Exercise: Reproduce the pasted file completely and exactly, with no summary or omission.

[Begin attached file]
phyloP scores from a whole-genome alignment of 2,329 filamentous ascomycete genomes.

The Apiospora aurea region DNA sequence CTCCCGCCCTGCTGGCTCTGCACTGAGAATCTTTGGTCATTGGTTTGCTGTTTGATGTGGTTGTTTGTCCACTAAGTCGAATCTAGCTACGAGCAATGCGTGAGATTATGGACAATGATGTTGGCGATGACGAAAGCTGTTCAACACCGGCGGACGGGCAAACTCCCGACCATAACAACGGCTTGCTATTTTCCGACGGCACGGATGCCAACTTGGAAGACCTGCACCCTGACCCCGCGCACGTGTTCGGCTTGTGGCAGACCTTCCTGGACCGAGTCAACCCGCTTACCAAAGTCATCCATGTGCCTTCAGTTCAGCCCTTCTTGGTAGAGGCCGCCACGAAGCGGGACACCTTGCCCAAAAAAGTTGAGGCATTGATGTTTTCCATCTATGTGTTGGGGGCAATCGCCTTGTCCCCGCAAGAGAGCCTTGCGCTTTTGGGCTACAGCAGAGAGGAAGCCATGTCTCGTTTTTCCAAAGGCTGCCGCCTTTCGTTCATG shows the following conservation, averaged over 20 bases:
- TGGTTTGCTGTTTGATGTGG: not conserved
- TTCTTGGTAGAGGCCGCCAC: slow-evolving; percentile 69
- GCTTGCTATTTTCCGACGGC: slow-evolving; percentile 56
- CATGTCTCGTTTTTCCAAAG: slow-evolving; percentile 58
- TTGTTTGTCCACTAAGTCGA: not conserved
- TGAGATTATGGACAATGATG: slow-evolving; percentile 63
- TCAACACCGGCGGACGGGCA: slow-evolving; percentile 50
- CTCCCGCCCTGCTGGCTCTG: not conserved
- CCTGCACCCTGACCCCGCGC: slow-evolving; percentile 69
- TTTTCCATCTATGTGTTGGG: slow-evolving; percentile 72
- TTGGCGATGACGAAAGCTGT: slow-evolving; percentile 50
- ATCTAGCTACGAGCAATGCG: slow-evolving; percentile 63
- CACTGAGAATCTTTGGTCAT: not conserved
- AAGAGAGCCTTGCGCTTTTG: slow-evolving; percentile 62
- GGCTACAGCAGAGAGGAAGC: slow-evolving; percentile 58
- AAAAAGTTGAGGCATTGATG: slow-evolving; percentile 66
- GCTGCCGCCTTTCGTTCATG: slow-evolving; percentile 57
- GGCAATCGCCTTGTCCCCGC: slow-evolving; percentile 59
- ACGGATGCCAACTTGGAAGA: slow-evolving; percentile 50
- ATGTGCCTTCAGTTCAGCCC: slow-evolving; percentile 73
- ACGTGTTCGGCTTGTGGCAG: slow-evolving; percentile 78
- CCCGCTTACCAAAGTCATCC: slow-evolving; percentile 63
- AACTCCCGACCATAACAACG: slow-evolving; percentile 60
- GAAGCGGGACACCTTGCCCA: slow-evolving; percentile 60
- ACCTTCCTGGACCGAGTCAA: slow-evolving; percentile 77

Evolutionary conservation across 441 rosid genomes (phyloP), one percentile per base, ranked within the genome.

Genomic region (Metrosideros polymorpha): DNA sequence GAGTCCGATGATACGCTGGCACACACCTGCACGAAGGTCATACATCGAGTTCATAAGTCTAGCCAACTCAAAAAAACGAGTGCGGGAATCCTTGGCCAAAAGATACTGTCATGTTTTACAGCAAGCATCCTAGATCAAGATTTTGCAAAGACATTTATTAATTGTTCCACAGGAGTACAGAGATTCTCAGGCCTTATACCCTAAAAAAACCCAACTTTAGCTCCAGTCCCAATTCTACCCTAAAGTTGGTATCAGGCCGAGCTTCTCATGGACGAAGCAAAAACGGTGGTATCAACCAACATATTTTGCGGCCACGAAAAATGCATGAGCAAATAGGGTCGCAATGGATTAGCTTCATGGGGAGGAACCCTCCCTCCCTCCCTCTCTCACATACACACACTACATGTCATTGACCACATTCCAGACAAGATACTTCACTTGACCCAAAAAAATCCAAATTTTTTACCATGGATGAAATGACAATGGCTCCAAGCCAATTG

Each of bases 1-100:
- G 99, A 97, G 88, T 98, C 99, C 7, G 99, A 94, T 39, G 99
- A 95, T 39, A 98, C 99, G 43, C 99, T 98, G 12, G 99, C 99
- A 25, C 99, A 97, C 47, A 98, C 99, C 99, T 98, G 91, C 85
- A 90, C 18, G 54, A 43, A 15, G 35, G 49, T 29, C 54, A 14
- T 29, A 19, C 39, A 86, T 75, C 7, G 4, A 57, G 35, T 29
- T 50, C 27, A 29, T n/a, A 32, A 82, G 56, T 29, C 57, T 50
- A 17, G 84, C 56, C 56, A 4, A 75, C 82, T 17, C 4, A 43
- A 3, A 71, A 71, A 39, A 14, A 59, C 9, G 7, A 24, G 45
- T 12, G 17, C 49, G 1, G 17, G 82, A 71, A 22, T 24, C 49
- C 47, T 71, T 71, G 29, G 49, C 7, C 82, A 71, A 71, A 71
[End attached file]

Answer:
phyloP scores from a whole-genome alignment of 2,329 filamentous ascomycete genomes.

The Apiospora aurea region DNA sequence CTCCCGCCCTGCTGGCTCTGCACTGAGAATCTTTGGTCATTGGTTTGCTGTTTGATGTGGTTGTTTGTCCACTAAGTCGAATCTAGCTACGAGCAATGCGTGAGATTATGGACAATGATGTTGGCGATGACGAAAGCTGTTCAACACCGGCGGACGGGCAAACTCCCGACCATAACAACGGCTTGCTATTTTCCGACGGCACGGATGCCAACTTGGAAGACCTGCACCCTGACCCCGCGCACGTGTTCGGCTTGTGGCAGACCTTCCTGGACCGAGTCAACCCGCTTACCAAAGTCATCCATGTGCCTTCAGTTCAGCCCTTCTTGGTAGAGGCCGCCACGAAGCGGGACACCTTGCCCAAAAAAGTTGAGGCATTGATGTTTTCCATCTATGTGTTGGGGGCAATCGCCTTGTCCCCGCAAGAGAGCCTTGCGCTTTTGGGCTACAGCAGAGAGGAAGCCATGTCTCGTTTTTCCAAAGGCTGCCGCCTTTCGTTCATG shows the following conservation, averaged over 20 bases:
- TGGTTTGCTGTTTGATGTGG: not conserved
- TTCTTGGTAGAGGCCGCCAC: slow-evolving; percentile 69
- GCTTGCTATTTTCCGACGGC: slow-evolving; percentile 56
- CATGTCTCGTTTTTCCAAAG: slow-evolving; percentile 58
- TTGTTTGTCCACTAAGTCGA: not conserved
- TGAGATTATGGACAATGATG: slow-evolving; percentile 63
- TCAACACCGGCGGACGGGCA: slow-evolving; percentile 50
- CTCCCGCCCTGCTGGCTCTG: not conserved
- CCTGCACCCTGACCCCGCGC: slow-evolving; percentile 69
- TTTTCCATCTATGTGTTGGG: slow-evolving; percentile 72
- TTGGCGATGACGAAAGCTGT: slow-evolving; percentile 50
- ATCTAGCTACGAGCAATGCG: slow-evolving; percentile 63
- CACTGAGAATCTTTGGTCAT: not conserved
- AAGAGAGCCTTGCGCTTTTG: slow-evolving; percentile 62
- GGCTACAGCAGAGAGGAAGC: slow-evolving; percentile 58
- AAAAAGTTGAGGCATTGATG: slow-evolving; percentile 66
- GCTGCCGCCTTTCGTTCATG: slow-evolving; percentile 57
- GGCAATCGCCTTGTCCCCGC: slow-evolving; percentile 59
- ACGGATGCCAACTTGGAAGA: slow-evolving; percentile 50
- ATGTGCCTTCAGTTCAGCCC: slow-evolving; percentile 73
- ACGTGTTCGGCTTGTGGCAG: slow-evolving; percentile 78
- CCCGCTTACCAAAGTCATCC: slow-evolving; percentile 63
- AACTCCCGACCATAACAACG: slow-evolving; percentile 60
- GAAGCGGGACACCTTGCCCA: slow-evolving; percentile 60
- ACCTTCCTGGACCGAGTCAA: slow-evolving; percentile 77

Evolutionary conservation across 441 rosid genomes (phyloP), one percentile per base, ranked within the genome.

Genomic region (Metrosideros polymorpha): DNA sequence GAGTCCGATGATACGCTGGCACACACCTGCACGAAGGTCATACATCGAGTTCATAAGTCTAGCCAACTCAAAAAAACGAGTGCGGGAATCCTTGGCCAAAAGATACTGTCATGTTTTACAGCAAGCATCCTAGATCAAGATTTTGCAAAGACATTTATTAATTGTTCCACAGGAGTACAGAGATTCTCAGGCCTTATACCCTAAAAAAACCCAACTTTAGCTCCAGTCCCAATTCTACCCTAAAGTTGGTATCAGGCCGAGCTTCTCATGGACGAAGCAAAAACGGTGGTATCAACCAACATATTTTGCGGCCACGAAAAATGCATGAGCAAATAGGGTCGCAATGGATTAGCTTCATGGGGAGGAACCCTCCCTCCCTCCCTCTCTCACATACACACACTACATGTCATTGACCACATTCCAGACAAGATACTTCACTTGACCCAAAAAAATCCAAATTTTTTACCATGGATGAAATGACAATGGCTCCAAGCCAATTG

Each of bases 1-100:
- G 99, A 97, G 88, T 98, C 99, C 7, G 99, A 94, T 39, G 99
- A 95, T 39, A 98, C 99, G 43, C 99, T 98, G 12, G 99, C 99
- A 25, C 99, A 97, C 47, A 98, C 99, C 99, T 98, G 91, C 85
- A 90, C 18, G 54, A 43, A 15, G 35, G 49, T 29, C 54, A 14
- T 29, A 19, C 39, A 86, T 75, C 7, G 4, A 57, G 35, T 29
- T 50, C 27, A 29, T n/a, A 32, A 82, G 56, T 29, C 57, T 50
- A 17, G 84, C 56, C 56, A 4, A 75, C 82, T 17, C 4, A 43
- A 3, A 71, A 71, A 39, A 14, A 59, C 9, G 7, A 24, G 45
- T 12, G 17, C 49, G 1, G 17, G 82, A 71, A 22, T 24, C 49
- C 47, T 71, T 71, G 29, G 49, C 7, C 82, A 71, A 71, A 71